7.20.2017

Twitch vs. YouTube Gaming: A ‘Destiny 2’ snapshot

Just before 2PM ET today, the most popular Destiny 2 live stream on Twitch had 6,986 viewers, followed by one with 3,641. At the same time on YouTube Gaming, the top stream had 390 viewers, followed by a stream with 263.

Viewers are crucial to the live-streaming giants, but they aren’t everything. YouTube Live, the hub that houses YouTube Gaming, is actually growing faster than Twitch when it comes to the number of streamers on each site — much faster.

As reported by Streamlabs, the number of monthly active broadcasters on YouTube Live grew by 330 percent between November 2016 and March 2017, while that figure was just 19 percent for Twitch. In March, YouTube Live had a total of 76,179 monthly streamers, while Twitch hosted 259,861. But, notably, YouTube Live added 8,331 new broadcasters in that same time frame, while Twitch snagged only 3,363.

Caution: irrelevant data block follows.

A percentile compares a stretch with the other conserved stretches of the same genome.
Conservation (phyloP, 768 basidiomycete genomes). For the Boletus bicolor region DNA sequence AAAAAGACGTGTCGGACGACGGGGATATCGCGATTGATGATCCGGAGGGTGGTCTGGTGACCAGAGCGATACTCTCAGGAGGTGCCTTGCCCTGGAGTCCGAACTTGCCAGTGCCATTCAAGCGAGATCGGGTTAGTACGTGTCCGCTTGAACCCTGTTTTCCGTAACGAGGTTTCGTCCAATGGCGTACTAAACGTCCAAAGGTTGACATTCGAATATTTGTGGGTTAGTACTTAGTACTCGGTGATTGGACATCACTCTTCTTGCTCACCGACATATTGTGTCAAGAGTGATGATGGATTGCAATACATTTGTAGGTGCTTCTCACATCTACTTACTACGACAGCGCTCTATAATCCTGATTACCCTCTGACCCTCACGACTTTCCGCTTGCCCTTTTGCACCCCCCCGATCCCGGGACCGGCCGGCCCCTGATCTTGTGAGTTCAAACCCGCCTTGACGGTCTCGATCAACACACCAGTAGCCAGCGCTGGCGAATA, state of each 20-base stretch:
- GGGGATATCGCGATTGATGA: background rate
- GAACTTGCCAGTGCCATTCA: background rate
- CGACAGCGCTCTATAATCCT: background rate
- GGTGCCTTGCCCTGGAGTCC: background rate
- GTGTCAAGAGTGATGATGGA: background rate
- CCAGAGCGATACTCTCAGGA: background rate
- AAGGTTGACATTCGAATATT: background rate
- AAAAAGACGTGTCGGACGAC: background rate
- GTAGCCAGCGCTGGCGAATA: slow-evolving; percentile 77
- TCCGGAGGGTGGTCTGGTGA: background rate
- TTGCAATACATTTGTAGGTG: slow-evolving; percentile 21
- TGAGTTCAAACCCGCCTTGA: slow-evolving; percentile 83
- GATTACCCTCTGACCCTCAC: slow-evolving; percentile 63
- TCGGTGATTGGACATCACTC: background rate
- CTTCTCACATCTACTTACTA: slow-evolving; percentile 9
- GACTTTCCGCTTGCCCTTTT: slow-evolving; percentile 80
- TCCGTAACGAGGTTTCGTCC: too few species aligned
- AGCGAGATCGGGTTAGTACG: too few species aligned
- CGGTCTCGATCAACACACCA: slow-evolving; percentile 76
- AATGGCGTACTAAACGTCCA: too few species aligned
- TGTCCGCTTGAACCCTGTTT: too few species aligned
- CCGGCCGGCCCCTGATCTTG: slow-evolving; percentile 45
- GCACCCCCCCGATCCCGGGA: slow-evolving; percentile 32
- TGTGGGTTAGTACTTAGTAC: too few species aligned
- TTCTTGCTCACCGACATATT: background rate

Twitch has been around in its current form, more or less, since 2011, meaning slower growth is expected. However, being the OG video-game-streaming site has definite advantages, especially when that’s paired with financial and structural support from Amazon. Twitch has taken control of its in-stream economy, responding to third-party tipping services like Revlo with built-in options for paying streamers, and expanded support systems for the site’s middle class of broadcasters. All of this means Twitch streamers are raking in far more money than folks on YouTube Gaming, at least when it comes to live content.

Twitch was responsible for 96 percent of all the tips generated on both sites in Q1 2017, with $22.55 million. YouTube Live, meanwhile, generated $940,000. Of course, Twitch had hundreds of thousands more streamers than YouTube Live — and this figure was calculated before Twitch rolled out out its Bits economy in June 2016.

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